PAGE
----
Distributing these funds quickly and efficiently required states to rapidly deploy new programs, workflows, and reporting. ProLink Solutions rose to the occasion with a new software as a service (SaaS) solution called ProLink+. Consisting of two parts—a homeowner portal that makes the funding application process easy for homeowners, and a back-office system to help state agencies review and approve funding applications—ProLink+ is a turnkey solution for state agencies looking to distribute their HAF dollars fast. For state agencies responsible for HAF programs, data reporting is key because it reinforces the organizational mission of the agency and helps shape public perception of how the program is progressing. Due to the emergency nature of the funding program, state agencies are continually in the public eye, and therefore access to real-time reporting is a must. As a result, ProLink uses Amazon QuickSight as their business intelligence (BI) solution to create and embed dashboards into the ProLink+ solution.

In this post, we share how ProLink+ uses QuickSight to enhance states’ capabilities to analyze and assess their fund deployment status.

Building the solution with AWS

Data-driven decision-making is critical in any industry or business today, and the affordable housing industry is no exception. As a primary technology player in the affordable housing industry for over two decades, ProLink Solutions supports state housing finance agencies by providing comprehensive suite of software products. ProLink has been an AWS customer since 2012, utilizing AWS services to design and build their in-house software development to maximize agility, scale, functionality, and speed to market of their solutions.

The ProLink+ SaaS solution is built using multiple AWS resources, including but not limited to Amazon Elastic Compute Cloud (Amazon EC2), Elastic Load Balancing, Amazon Simple Storage Service (Amazon S3), Amazon Relational Database Service (Amazon RDS), AWS Lambda, and Amazon Cognito. It also utilizes Amazon CloudFront for a secure and high-performance content delivery system to the end-user.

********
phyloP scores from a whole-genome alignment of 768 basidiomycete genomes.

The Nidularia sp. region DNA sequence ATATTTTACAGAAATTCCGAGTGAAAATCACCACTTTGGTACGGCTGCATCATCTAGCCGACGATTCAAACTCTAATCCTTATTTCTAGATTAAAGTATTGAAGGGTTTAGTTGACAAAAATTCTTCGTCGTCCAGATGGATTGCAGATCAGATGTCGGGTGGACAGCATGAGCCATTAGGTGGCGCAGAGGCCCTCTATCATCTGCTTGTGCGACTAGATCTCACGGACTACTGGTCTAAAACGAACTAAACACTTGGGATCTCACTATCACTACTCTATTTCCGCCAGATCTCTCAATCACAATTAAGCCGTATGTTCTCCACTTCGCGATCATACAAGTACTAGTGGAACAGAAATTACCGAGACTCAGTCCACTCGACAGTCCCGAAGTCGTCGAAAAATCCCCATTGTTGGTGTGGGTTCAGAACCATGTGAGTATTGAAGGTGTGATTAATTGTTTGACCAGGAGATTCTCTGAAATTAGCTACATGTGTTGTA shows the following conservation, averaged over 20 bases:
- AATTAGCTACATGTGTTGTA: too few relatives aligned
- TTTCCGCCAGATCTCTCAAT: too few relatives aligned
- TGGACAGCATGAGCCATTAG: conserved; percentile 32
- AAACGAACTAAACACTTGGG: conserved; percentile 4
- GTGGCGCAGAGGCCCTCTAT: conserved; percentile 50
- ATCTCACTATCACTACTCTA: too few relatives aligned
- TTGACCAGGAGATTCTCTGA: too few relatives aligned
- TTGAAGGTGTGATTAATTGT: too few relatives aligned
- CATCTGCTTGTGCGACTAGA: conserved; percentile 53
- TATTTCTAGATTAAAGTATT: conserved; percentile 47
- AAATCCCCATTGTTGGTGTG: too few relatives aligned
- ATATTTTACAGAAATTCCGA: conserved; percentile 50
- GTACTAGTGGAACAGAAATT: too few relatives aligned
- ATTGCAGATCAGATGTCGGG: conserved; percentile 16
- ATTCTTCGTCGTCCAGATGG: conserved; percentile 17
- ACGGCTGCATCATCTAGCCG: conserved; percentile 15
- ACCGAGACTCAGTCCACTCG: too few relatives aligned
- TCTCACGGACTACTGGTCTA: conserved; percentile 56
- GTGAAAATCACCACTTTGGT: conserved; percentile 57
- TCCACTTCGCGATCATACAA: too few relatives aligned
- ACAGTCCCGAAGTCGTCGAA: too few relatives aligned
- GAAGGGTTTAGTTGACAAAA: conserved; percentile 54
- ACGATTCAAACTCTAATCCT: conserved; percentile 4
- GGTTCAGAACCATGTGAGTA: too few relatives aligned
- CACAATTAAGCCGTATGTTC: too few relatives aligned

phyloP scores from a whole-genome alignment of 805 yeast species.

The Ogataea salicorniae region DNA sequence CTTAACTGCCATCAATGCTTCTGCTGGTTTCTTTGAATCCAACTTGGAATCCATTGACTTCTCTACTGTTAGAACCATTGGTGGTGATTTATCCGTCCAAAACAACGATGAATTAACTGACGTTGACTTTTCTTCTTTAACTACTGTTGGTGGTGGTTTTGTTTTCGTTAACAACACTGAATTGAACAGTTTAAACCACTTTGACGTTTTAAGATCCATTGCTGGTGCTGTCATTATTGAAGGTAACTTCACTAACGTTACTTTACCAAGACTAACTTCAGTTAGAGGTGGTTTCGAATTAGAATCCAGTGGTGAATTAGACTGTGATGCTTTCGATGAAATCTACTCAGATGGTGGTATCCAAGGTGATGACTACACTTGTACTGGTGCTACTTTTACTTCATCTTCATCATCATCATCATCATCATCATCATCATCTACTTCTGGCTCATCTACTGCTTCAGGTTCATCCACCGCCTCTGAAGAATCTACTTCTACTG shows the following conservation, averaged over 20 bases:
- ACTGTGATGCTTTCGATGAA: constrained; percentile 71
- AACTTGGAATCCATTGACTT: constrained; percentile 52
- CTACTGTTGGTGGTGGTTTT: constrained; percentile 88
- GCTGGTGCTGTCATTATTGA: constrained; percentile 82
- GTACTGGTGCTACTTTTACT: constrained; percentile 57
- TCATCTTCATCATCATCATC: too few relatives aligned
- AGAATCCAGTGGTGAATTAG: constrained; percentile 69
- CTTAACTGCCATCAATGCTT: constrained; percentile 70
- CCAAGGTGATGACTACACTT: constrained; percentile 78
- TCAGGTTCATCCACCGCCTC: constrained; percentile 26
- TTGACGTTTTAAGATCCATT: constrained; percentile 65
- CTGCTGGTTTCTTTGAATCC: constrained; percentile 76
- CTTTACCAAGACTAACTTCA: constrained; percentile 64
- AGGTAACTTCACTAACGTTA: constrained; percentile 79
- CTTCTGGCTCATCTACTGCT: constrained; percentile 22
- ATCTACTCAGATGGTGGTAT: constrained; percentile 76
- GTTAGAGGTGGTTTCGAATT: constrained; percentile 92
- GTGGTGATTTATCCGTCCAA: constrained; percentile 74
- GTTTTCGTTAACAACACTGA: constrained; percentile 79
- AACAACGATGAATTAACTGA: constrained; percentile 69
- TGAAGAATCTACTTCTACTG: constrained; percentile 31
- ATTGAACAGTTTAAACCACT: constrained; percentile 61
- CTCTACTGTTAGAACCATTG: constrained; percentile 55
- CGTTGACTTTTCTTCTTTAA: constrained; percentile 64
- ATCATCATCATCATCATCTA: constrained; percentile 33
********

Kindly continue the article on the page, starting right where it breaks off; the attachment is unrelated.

QuickSight inherent integrations with their AWS resources and microservices make it a logical choice for ProLink. In addition, QuickSight allowsProLink to deliver dashboard functionality efficiently and securely without incurring significant costs. Due to the intuitive design of QuickSight, ProLink business analysts are able to build rich, informative dashboards without writing any code or engineering input, thereby shortening the time to client delivery and increasing the efficiency of the decision-making process. With its simple setup and ability to easily create embedded dashboards and visualization tools, QuickSight is yet another flexible and powerful tool that ProLink Solutions uses to deliver high-quality products and services to the market.

Intuitive and effective data visualization is key

The integration of QuickSight into ProLink+ offers a unique opportunity to create a seamless embedded solution for users. For example, the reporting integration isn’t a separate redirect to a different system. The solution exists in the main user interface with visualizations directly associated to the unique activities. Relevant data can be displayed without adding unnecessary complexity to the solution. This experience adds additional value by reducing the learning curve for new customers.

State agencies use QuickSight’s embedded dashboard capabilities in ProLink+ for internal analytical purposes, as well as for real-time reporting to the public. The agencies are proactively thinking about what information needs to be made available to the public and how to best present it. These are big decisions that impact how the public sees the work of the government.

The Percent of Funds Disbursed chart in the following screenshot illustrates how much of the allocation the agency received from the US Department of the Treasury has been disbursed to homeowners in the state.

Blazing a trail for more easily accessible funding